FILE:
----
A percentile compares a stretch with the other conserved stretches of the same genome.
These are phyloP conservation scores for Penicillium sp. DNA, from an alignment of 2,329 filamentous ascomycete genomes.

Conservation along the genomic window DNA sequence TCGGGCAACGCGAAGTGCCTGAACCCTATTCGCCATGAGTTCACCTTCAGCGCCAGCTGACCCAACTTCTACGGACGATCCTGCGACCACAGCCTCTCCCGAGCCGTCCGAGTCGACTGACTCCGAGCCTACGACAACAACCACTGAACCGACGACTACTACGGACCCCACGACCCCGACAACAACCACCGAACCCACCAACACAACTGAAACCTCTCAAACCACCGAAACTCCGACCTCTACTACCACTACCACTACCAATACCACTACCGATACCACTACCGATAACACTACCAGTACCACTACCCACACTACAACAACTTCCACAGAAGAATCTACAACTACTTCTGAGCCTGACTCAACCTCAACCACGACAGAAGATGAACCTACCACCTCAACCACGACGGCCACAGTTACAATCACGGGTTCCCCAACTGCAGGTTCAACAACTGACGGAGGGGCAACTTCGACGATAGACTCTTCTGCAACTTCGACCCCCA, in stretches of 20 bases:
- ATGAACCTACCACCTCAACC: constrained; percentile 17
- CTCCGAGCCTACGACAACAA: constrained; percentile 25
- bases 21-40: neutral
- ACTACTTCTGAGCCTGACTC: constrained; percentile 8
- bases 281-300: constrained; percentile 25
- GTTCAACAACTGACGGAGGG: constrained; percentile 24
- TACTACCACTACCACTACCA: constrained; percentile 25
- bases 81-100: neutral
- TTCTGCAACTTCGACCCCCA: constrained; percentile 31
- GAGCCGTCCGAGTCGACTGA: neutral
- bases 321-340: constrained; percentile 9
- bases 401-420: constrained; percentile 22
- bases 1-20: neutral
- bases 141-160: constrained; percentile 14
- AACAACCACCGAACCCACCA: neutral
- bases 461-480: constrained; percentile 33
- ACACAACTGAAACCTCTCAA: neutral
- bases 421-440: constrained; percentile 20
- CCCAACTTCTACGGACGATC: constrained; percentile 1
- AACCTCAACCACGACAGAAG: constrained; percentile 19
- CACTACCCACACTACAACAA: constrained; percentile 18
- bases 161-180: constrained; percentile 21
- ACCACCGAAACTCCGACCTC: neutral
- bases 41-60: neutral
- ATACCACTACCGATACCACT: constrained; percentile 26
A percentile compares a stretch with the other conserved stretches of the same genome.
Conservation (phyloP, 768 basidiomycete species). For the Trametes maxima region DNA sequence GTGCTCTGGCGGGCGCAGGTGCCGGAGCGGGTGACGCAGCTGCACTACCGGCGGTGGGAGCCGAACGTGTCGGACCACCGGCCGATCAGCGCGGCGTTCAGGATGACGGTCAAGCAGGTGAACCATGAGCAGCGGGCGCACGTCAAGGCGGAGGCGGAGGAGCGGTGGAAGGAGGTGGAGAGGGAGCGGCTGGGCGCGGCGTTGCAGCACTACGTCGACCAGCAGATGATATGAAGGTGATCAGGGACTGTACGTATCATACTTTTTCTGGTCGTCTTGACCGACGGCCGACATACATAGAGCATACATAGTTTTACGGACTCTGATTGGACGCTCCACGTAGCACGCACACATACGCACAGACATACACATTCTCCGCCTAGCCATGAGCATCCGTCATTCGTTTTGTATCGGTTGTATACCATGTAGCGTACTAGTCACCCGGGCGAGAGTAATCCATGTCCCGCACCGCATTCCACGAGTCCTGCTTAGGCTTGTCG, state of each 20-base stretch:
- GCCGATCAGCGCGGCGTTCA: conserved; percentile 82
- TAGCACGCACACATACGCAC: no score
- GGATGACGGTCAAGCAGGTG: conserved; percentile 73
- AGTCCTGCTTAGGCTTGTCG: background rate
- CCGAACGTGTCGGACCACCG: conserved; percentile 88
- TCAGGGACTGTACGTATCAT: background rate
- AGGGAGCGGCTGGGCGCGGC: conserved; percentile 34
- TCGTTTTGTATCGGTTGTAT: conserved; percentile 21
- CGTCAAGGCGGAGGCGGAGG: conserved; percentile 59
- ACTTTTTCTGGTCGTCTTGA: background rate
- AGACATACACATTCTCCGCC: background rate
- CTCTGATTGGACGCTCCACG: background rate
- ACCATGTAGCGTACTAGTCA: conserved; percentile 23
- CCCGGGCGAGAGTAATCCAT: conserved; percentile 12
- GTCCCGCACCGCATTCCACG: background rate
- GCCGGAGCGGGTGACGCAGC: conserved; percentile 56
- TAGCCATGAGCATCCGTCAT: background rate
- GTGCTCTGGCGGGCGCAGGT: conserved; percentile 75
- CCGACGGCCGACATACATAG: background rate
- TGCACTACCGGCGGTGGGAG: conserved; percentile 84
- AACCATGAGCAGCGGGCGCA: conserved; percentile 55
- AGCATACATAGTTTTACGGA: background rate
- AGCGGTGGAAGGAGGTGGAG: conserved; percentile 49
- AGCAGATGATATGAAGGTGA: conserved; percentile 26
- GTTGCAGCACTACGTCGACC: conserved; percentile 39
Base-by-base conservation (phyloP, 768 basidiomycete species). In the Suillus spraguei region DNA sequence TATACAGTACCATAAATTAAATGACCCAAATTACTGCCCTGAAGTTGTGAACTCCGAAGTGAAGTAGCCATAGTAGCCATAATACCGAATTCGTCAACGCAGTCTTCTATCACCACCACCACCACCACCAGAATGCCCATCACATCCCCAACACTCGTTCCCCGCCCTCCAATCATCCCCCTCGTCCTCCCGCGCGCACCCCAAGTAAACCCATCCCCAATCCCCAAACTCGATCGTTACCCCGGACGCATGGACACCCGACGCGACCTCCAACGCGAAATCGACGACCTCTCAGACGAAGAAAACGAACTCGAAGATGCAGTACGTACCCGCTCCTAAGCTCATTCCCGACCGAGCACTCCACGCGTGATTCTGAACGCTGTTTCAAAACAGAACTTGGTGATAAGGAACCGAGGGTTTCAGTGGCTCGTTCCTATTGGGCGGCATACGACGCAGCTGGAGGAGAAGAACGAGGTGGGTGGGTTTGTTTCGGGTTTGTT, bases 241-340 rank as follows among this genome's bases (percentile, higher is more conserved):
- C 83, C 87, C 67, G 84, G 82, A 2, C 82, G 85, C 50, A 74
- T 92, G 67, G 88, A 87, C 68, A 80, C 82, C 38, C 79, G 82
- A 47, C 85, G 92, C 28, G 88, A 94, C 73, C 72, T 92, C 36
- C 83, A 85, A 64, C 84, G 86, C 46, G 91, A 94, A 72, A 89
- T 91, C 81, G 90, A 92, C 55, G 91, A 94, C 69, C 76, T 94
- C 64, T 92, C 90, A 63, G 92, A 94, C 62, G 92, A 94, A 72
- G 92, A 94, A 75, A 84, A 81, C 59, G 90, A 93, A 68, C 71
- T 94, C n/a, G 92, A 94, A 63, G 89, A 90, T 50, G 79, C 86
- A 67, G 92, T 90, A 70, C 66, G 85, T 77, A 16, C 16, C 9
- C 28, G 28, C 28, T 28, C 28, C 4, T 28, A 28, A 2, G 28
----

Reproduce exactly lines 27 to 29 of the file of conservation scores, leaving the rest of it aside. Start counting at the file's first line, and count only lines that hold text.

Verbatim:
- bases 41-60: neutral
- ATACCACTACCGATACCACT: constrained; percentile 26
A percentile compares a stretch with the other conserved stretches of the same genome.